It is widely accepted that herbivores face nutritional challenges, including foods that vary in poorly digestible fibre (Milton 1979), plant-produced toxins (Rosenthal & Berenbaum 1991) and nutritionally imbalanced foods (Elser et al. 2000, 2007; Ritchie 2000). Such nutritional challenges may grow worse under ongoing climate change that shifts the range, timing and physiological conditions of forage plants (Tuanmu et al. 2012). In response to such challenges, animals have evolved behavioural, developmental and physiological adaptations that interact across time-scales to facilitate homoeostasis and maintain performance (Mayntz et al. 2005; Rothman et al. 2011). The science of nutritional ecology aims to understand the ways that these adaptations mediate the relationships between nutrient needs and ecological constraints (Raubenheimer, Simpson & Mayntz 2009). This helps to inform our understanding of the ecological and evolutionary processes that have shaped the diversity of animal foraging modes and to devise management strategies for endangered species and their habitats (Moore & Foley 2005; Raubenheimer, Simpson & Tait 2012).
An important response to variation in nutrient supply or demand (e.g. at different stages in the life cycle) is compensatory adjustment in foraging behaviour and physiological processing of nutrients (Raubenheimer, Simpson & Tait 2012). Foraging adjustments typically involve behaviours that balance the gain of several nutrients (e.g. usable energy, protein and amino acids, minerals), and physiological adjustments can involve changes in allocation to reproduction or other traits with particular nutritional demands. Animals that live in seasonal environments may be especially likely to adjust foraging and physiology to meet diverse nutritional challenges (Goldizen et al. 1988; Rubenstein & Wikelski 2003).
The giant panda (Ailuropoda melanoleuca) is an endangered, obligate herbivore that diverged early within an otherwise carnivorous clade (Qiu & Qi 1989; Wei et al. 2012; Zhao et al. 2013). Uniquely within the order Carnivora, pandas specialize (c. 99%) on various species of bamboo, resulting in a diet that is generally believed to be of poor quality due to low protein and high fibre and lignin contents, contributing to its low dry matter digestibility (Schaller et al. 1985; Hu et al. 1990; Wei et al. 1999; Zhu et al. 2011). Despite being exclusively herbivorous, the giant panda retains the simple stomach and short gastrointestinal tract typical of carnivores (Dierenfeld et al. 1982), and consequently needs to eat large amounts of poorly digestible foods (Hu et al. 1990). This high degree of specialization on large quantities of low quality food taken from a small number of plant species renders the giant panda vulnerable to extinction in the face of environmental change (Colles, Liow & Prinzing 2009). Further, its recently acquired herbivorous lifestyle provides an especially interesting opportunity for evaluating how shifts in herbivore behaviour allow a species to cope with food quality challenges involving the levels and balance of essential nutrients.
Previous studies have highlighted a number of interesting ecological and life-history characteristics that might be associated with the ability of panda populations to survive as bamboo specialists (Schaller et al. 1985; Pan et al. 2001). Nevertheless, these relationships remain poorly understood, largely because of the difficulty of obtaining intensive behavioural data for these secretive animals. Other bears give birth to unusually small, altricial young, a trait that has been associated with hibernation (Garshelis 2004). However, pandas do not hibernate and yet they have the shortest gestation period (3–5·5 months) and give birth to offspring that are the smallest of any bear species (Garshelis 2004; merely 0·1% of the mother's weight). As with other bears, pandas have an embryonic diapause, known as seasonal delayed implantation, in which the embryo remains suspended in the uterus in a state of arrested development until it attaches and resumes growth, sometimes months later (Schaller et al. 1985). While the adaptive significance of this remains uncertain (Thom, Johnson & MacDonald 2004), delayed implantation is believed to be an ecological adaptation to adjust the timing of mating and the rearing of offspring to different seasonal environments (Sandell 1990).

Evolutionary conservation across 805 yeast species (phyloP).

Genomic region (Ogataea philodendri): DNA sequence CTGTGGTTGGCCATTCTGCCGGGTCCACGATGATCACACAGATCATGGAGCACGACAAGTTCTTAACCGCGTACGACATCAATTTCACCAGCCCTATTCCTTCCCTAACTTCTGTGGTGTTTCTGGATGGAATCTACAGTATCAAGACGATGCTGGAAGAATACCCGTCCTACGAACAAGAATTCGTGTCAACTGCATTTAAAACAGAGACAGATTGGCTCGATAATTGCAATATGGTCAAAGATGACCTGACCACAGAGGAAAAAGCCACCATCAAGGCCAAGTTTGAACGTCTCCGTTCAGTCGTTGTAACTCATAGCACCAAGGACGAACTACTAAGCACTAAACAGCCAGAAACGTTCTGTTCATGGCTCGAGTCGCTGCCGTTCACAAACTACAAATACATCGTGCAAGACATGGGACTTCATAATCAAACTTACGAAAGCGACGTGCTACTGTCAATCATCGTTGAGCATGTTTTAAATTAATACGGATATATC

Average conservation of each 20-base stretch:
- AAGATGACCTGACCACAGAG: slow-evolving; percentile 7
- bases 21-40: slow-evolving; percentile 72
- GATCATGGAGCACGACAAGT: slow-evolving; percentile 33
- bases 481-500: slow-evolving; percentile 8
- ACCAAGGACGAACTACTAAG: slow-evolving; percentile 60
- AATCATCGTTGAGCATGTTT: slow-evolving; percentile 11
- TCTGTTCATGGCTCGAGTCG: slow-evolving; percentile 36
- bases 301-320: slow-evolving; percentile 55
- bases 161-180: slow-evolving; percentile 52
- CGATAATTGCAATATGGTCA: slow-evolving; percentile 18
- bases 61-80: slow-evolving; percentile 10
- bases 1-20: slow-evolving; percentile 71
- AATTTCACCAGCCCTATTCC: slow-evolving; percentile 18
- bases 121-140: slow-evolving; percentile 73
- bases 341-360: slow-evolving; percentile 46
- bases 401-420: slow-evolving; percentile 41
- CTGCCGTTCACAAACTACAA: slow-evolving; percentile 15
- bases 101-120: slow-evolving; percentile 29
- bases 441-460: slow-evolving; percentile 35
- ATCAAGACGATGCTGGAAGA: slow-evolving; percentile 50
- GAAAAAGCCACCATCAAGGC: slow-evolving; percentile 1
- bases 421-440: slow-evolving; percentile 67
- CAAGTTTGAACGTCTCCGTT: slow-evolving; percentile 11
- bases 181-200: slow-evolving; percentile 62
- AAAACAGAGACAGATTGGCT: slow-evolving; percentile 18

In this study, we used a combination of direct behavioural observations and individual-based characterization of food intake and egestion to assess the nutritional consequences of the seasonal food choices of pandas. We relate these choices to the timing of altitudinal migration and other major life-history events including seasonal mortality, mating, gestation, parturition and lactation. We focused our analysis on the mineral nutrients calcium and phosphorus, as well as nitrogen as a proxy for protein, because of the critical roles that these nutrients play in growth and reproduction of animals, including mammals (White 1993; McDowell 1996; Moen, Pastor & Cohen 1999; Sterner & Elser 2002). Importantly, mammalian requirements for calcium and phosphorus, principally for bone growth, are critically interdependent (Van Soest 1994; Underwood & Suttie 1999) and thus of special interest in the study of nutritional ecology of vertebrate herbivores. To examine the roles of these multiple dimensions of nutritional quality and their interdependencies, we organize our analysis using nutritional geometry, an approach for modelling the interactive effects of nutrients on animals (Raubenheimer 2011). Our objectives were i. to elucidate the relationships between the distinctive adaptations of these newly obligate herbivores, seasonal habitat choice, food selection and nutrient gain in the extreme nutritional environment to which they have become specialized and ii. to learn whether the respective foods and habitats of the giant pandas are interchangeable (alternative sources of the same resources), or complementary (provide different combinations of essential nutrients). The study thus provides fundamental insight into the nutritional ecology of a highly unusual and ecologically threatened herbivore, as well as critical information for the management and conservation of panda habitat.
Materials and methods
Study Site and Animals